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Jaguars' wounds have mended


Hopes ran high following the Jaguars' first morning practice of training camp.

Wide receiver Jimmy Smith was in uniform and on the field, though his participation was limited by his recovery from triple surgery this past spring.

Middle linebacker Hardy Nickerson and strong safety Carnell Lake were at full speed, which was good news for a defense that struggled without them last season.

Other Jaguars players attempting comebacks from surgeries, such as guard Zach Wiegert, tight end Damon Jones, tackle Mark Baniewicz and safety Erik Olson, were also limited in their work, but this was a practice about players on the mend, as opposed to last year's first morning practice. Then, the Jaguars lost tackle Leon Searcy for the season to a torn quadriceps.

"I didn't expect to be this far this soon. I feel like I'm well ahead of where I should be," Smith said.

That was the best news of all, because Smith's recovery is at the heart of whatever hope the Jaguars have of returning to their familiar role of playoff contender, following a 7-9 season that produced the worst record since the team's inaugural season in 1995.

"If I'm out of the lineup, people are going to put eight men at the line of scrimmage to stop Fred (Taylor). I've got to be in the lineup for the team," Smith added.

The star wide receiver is recovering from abdominal surgery that removed a section of his lower intestine. Though he'll be limited in his participation in this training camp, it was difficult to see any particular flaw in Smith's movement, other than he appeared to be careful in bending to catch low balls.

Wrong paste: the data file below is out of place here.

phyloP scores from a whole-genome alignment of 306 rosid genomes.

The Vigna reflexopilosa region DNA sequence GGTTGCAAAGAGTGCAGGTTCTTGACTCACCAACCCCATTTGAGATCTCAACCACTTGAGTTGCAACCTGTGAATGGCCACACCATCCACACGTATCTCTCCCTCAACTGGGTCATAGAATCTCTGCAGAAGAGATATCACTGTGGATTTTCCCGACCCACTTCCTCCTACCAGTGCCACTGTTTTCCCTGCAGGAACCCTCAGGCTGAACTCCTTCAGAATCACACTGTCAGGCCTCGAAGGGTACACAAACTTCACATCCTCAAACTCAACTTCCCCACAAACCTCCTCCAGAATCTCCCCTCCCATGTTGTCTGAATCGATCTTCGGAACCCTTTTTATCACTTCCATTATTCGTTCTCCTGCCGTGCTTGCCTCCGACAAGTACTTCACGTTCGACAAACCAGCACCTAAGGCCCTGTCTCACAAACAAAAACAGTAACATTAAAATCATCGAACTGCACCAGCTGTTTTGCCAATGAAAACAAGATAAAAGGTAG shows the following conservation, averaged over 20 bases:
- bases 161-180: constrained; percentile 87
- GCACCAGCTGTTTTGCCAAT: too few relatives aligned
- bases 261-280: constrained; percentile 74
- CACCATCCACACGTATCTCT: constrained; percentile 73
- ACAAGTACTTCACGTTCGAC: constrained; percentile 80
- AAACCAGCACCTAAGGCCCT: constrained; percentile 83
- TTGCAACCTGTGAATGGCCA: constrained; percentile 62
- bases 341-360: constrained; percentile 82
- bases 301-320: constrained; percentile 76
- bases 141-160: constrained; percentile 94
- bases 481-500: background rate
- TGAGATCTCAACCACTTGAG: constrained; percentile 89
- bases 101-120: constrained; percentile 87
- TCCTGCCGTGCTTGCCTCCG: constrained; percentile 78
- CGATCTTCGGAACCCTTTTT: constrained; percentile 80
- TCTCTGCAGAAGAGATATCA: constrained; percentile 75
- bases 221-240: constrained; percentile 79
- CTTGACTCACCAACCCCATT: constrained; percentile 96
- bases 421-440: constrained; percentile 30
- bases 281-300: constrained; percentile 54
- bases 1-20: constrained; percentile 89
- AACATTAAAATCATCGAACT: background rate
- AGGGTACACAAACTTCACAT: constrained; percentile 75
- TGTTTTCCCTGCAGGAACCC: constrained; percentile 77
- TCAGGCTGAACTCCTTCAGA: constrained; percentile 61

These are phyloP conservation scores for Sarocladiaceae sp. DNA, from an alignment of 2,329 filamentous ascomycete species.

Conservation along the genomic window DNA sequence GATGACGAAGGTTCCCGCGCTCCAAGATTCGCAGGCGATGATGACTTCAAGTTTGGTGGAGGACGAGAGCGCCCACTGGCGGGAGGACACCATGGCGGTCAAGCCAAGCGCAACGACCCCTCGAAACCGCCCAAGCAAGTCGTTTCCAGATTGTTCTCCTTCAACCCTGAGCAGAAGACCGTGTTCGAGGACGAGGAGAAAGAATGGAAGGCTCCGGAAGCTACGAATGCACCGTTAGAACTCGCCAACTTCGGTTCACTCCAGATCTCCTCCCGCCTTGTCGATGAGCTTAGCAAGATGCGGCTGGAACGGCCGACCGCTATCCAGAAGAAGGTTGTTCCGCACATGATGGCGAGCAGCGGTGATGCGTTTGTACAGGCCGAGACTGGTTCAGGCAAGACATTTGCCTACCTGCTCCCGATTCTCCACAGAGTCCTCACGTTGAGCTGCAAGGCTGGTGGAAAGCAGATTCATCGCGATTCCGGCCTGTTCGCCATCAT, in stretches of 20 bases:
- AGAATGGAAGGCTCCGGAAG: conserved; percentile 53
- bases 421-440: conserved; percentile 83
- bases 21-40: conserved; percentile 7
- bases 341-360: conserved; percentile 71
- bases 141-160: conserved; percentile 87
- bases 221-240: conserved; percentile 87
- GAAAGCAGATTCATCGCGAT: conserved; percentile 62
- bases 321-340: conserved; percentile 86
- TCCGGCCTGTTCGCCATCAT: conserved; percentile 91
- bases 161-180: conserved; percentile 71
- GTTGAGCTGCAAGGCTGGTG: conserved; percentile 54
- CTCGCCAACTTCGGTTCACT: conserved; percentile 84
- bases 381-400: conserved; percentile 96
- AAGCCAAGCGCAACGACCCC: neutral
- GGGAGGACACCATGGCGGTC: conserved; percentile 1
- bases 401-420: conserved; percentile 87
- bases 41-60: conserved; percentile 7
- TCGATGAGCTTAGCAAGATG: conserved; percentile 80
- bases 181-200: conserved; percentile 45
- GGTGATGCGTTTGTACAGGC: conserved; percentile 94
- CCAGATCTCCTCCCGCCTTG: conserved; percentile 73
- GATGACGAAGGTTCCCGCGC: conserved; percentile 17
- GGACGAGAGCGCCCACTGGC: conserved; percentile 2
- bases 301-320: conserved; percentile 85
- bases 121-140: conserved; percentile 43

"Mentally, I think I'm there, but I'm not. It's hard to say when I can return, because I don't know," he said. "Coming back from that injury will define who Jimmy Smith is."

Of course, this is the second time in his career that he's had to make a comeback from major abdominal surgery. He resurrected his career with the Jaguars in '95, after seemingly having lost his career to an appendectomy and its complications while with the Dallas Cowboys in 1993.

Nickerson is in a comeback from surgery last November that was more invasive than expected. It ended his season and left him on crutches into the winter months, but Nickerson says he's almost fully recovered.

"I'm not 100 percent, but I'm very, very close to it. I haven't put pads on, yet. I've done everything but run through somebody," he said.

With Nickerson at full speed, the Jaguars will be able to groom second-year man T.J. Slaughter to play weak side linebacker and move veteran Kevin Hardy to the strong side. Those moves may provide for the best trio of linebackers in Jaguars history.

Lake returns following a season that came to an end in last year's training camp, when a chronic foot injury made it impossible for Lake to continue. Lake underwent radical surgery and intense rehabilitation, and he pronounced himself fully recovered today.

"I've tested it pretty good and it's held out well. How it holds out in the future, I don't know, but so far, so good," Lake said.

Meanwhile, veteran center/guard John Wade, who underwent foot surgery in late June, was on crutches for this morning's practice. Clearly, Wade's season is in doubt. Wade was the only Jaguars player unable to participate in practice in some form.

Wiegert, Jones, Baniewicz and Olson are all recovering from knee surgeries.

Vic Ketchman is the Senior Editor of Jaguars Inside Report, the official team newspaper of the Jacksonville Jaguars. One-year subscriptions may be purchased by calling 1-888-846-5247.

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